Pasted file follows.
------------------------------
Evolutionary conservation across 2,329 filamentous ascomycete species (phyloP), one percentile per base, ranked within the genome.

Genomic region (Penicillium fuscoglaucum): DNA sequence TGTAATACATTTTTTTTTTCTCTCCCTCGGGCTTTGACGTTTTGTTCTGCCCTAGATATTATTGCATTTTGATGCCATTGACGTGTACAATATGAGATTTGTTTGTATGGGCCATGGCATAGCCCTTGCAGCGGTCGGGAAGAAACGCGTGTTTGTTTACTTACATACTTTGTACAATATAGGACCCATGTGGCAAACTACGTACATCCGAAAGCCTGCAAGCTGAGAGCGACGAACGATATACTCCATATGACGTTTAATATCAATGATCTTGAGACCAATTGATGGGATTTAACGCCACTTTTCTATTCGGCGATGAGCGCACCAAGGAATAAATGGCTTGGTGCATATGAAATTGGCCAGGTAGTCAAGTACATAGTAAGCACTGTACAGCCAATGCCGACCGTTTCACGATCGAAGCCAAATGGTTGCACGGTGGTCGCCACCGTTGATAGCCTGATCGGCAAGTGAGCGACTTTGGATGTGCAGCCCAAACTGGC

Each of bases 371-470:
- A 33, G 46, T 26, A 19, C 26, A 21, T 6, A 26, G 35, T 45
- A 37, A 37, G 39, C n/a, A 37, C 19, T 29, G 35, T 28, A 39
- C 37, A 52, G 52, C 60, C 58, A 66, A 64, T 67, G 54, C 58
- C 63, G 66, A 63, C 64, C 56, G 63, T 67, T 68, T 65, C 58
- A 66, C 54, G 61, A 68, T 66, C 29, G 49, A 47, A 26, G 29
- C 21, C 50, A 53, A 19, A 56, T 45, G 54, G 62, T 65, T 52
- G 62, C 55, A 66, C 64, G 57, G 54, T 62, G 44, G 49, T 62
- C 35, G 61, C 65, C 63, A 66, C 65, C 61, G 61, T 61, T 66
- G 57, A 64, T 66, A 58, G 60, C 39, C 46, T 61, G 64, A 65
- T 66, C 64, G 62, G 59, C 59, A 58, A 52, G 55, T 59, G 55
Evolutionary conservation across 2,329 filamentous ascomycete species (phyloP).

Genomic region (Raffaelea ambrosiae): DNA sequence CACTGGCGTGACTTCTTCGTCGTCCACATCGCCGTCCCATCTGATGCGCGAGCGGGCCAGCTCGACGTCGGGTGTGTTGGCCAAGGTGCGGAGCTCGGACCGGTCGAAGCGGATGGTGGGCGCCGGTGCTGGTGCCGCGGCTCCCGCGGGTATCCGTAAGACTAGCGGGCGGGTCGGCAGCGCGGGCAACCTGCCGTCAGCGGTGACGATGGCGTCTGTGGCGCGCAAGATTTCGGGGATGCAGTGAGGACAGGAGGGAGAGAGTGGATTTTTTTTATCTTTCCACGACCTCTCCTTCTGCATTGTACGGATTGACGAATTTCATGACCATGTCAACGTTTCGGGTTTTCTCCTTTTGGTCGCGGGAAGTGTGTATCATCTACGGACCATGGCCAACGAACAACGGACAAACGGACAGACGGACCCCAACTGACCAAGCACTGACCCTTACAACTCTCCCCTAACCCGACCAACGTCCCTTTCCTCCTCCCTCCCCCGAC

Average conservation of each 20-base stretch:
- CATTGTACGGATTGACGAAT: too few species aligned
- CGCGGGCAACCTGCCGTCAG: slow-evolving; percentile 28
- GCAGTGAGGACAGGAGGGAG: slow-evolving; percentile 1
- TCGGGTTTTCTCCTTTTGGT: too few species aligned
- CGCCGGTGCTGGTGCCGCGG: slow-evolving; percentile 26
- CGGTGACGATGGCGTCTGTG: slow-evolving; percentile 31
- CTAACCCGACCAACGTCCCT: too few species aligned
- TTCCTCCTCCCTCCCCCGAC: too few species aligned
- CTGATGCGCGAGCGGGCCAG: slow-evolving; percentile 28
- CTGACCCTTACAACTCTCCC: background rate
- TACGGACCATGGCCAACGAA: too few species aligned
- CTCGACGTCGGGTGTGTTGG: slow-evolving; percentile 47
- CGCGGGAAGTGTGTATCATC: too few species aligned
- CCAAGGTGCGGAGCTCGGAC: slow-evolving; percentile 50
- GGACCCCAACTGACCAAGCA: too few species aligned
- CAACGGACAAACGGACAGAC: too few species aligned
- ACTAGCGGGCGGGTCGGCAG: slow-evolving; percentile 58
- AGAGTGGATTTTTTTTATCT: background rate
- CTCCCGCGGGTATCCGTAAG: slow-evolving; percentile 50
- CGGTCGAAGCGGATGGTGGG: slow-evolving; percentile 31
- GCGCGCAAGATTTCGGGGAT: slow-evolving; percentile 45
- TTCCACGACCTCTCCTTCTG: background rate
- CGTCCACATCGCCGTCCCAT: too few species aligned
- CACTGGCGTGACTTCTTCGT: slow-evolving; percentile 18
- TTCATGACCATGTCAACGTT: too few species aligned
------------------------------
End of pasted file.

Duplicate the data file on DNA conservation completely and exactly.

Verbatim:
Evolutionary conservation across 2,329 filamentous ascomycete species (phyloP), one percentile per base, ranked within the genome.

Genomic region (Penicillium fuscoglaucum): DNA sequence TGTAATACATTTTTTTTTTCTCTCCCTCGGGCTTTGACGTTTTGTTCTGCCCTAGATATTATTGCATTTTGATGCCATTGACGTGTACAATATGAGATTTGTTTGTATGGGCCATGGCATAGCCCTTGCAGCGGTCGGGAAGAAACGCGTGTTTGTTTACTTACATACTTTGTACAATATAGGACCCATGTGGCAAACTACGTACATCCGAAAGCCTGCAAGCTGAGAGCGACGAACGATATACTCCATATGACGTTTAATATCAATGATCTTGAGACCAATTGATGGGATTTAACGCCACTTTTCTATTCGGCGATGAGCGCACCAAGGAATAAATGGCTTGGTGCATATGAAATTGGCCAGGTAGTCAAGTACATAGTAAGCACTGTACAGCCAATGCCGACCGTTTCACGATCGAAGCCAAATGGTTGCACGGTGGTCGCCACCGTTGATAGCCTGATCGGCAAGTGAGCGACTTTGGATGTGCAGCCCAAACTGGC

Each of bases 371-470:
- A 33, G 46, T 26, A 19, C 26, A 21, T 6, A 26, G 35, T 45
- A 37, A 37, G 39, C n/a, A 37, C 19, T 29, G 35, T 28, A 39
- C 37, A 52, G 52, C 60, C 58, A 66, A 64, T 67, G 54, C 58
- C 63, G 66, A 63, C 64, C 56, G 63, T 67, T 68, T 65, C 58
- A 66, C 54, G 61, A 68, T 66, C 29, G 49, A 47, A 26, G 29
- C 21, C 50, A 53, A 19, A 56, T 45, G 54, G 62, T 65, T 52
- G 62, C 55, A 66, C 64, G 57, G 54, T 62, G 44, G 49, T 62
- C 35, G 61, C 65, C 63, A 66, C 65, C 61, G 61, T 61, T 66
- G 57, A 64, T 66, A 58, G 60, C 39, C 46, T 61, G 64, A 65
- T 66, C 64, G 62, G 59, C 59, A 58, A 52, G 55, T 59, G 55
Evolutionary conservation across 2,329 filamentous ascomycete species (phyloP).

Genomic region (Raffaelea ambrosiae): DNA sequence CACTGGCGTGACTTCTTCGTCGTCCACATCGCCGTCCCATCTGATGCGCGAGCGGGCCAGCTCGACGTCGGGTGTGTTGGCCAAGGTGCGGAGCTCGGACCGGTCGAAGCGGATGGTGGGCGCCGGTGCTGGTGCCGCGGCTCCCGCGGGTATCCGTAAGACTAGCGGGCGGGTCGGCAGCGCGGGCAACCTGCCGTCAGCGGTGACGATGGCGTCTGTGGCGCGCAAGATTTCGGGGATGCAGTGAGGACAGGAGGGAGAGAGTGGATTTTTTTTATCTTTCCACGACCTCTCCTTCTGCATTGTACGGATTGACGAATTTCATGACCATGTCAACGTTTCGGGTTTTCTCCTTTTGGTCGCGGGAAGTGTGTATCATCTACGGACCATGGCCAACGAACAACGGACAAACGGACAGACGGACCCCAACTGACCAAGCACTGACCCTTACAACTCTCCCCTAACCCGACCAACGTCCCTTTCCTCCTCCCTCCCCCGAC

Average conservation of each 20-base stretch:
- CATTGTACGGATTGACGAAT: too few species aligned
- CGCGGGCAACCTGCCGTCAG: slow-evolving; percentile 28
- GCAGTGAGGACAGGAGGGAG: slow-evolving; percentile 1
- TCGGGTTTTCTCCTTTTGGT: too few species aligned
- CGCCGGTGCTGGTGCCGCGG: slow-evolving; percentile 26
- CGGTGACGATGGCGTCTGTG: slow-evolving; percentile 31
- CTAACCCGACCAACGTCCCT: too few species aligned
- TTCCTCCTCCCTCCCCCGAC: too few species aligned
- CTGATGCGCGAGCGGGCCAG: slow-evolving; percentile 28
- CTGACCCTTACAACTCTCCC: background rate
- TACGGACCATGGCCAACGAA: too few species aligned
- CTCGACGTCGGGTGTGTTGG: slow-evolving; percentile 47
- CGCGGGAAGTGTGTATCATC: too few species aligned
- CCAAGGTGCGGAGCTCGGAC: slow-evolving; percentile 50
- GGACCCCAACTGACCAAGCA: too few species aligned
- CAACGGACAAACGGACAGAC: too few species aligned
- ACTAGCGGGCGGGTCGGCAG: slow-evolving; percentile 58
- AGAGTGGATTTTTTTTATCT: background rate
- CTCCCGCGGGTATCCGTAAG: slow-evolving; percentile 50
- CGGTCGAAGCGGATGGTGGG: slow-evolving; percentile 31
- GCGCGCAAGATTTCGGGGAT: slow-evolving; percentile 45
- TTCCACGACCTCTCCTTCTG: background rate
- CGTCCACATCGCCGTCCCAT: too few species aligned
- CACTGGCGTGACTTCTTCGT: slow-evolving; percentile 18
- TTCATGACCATGTCAACGTT: too few species aligned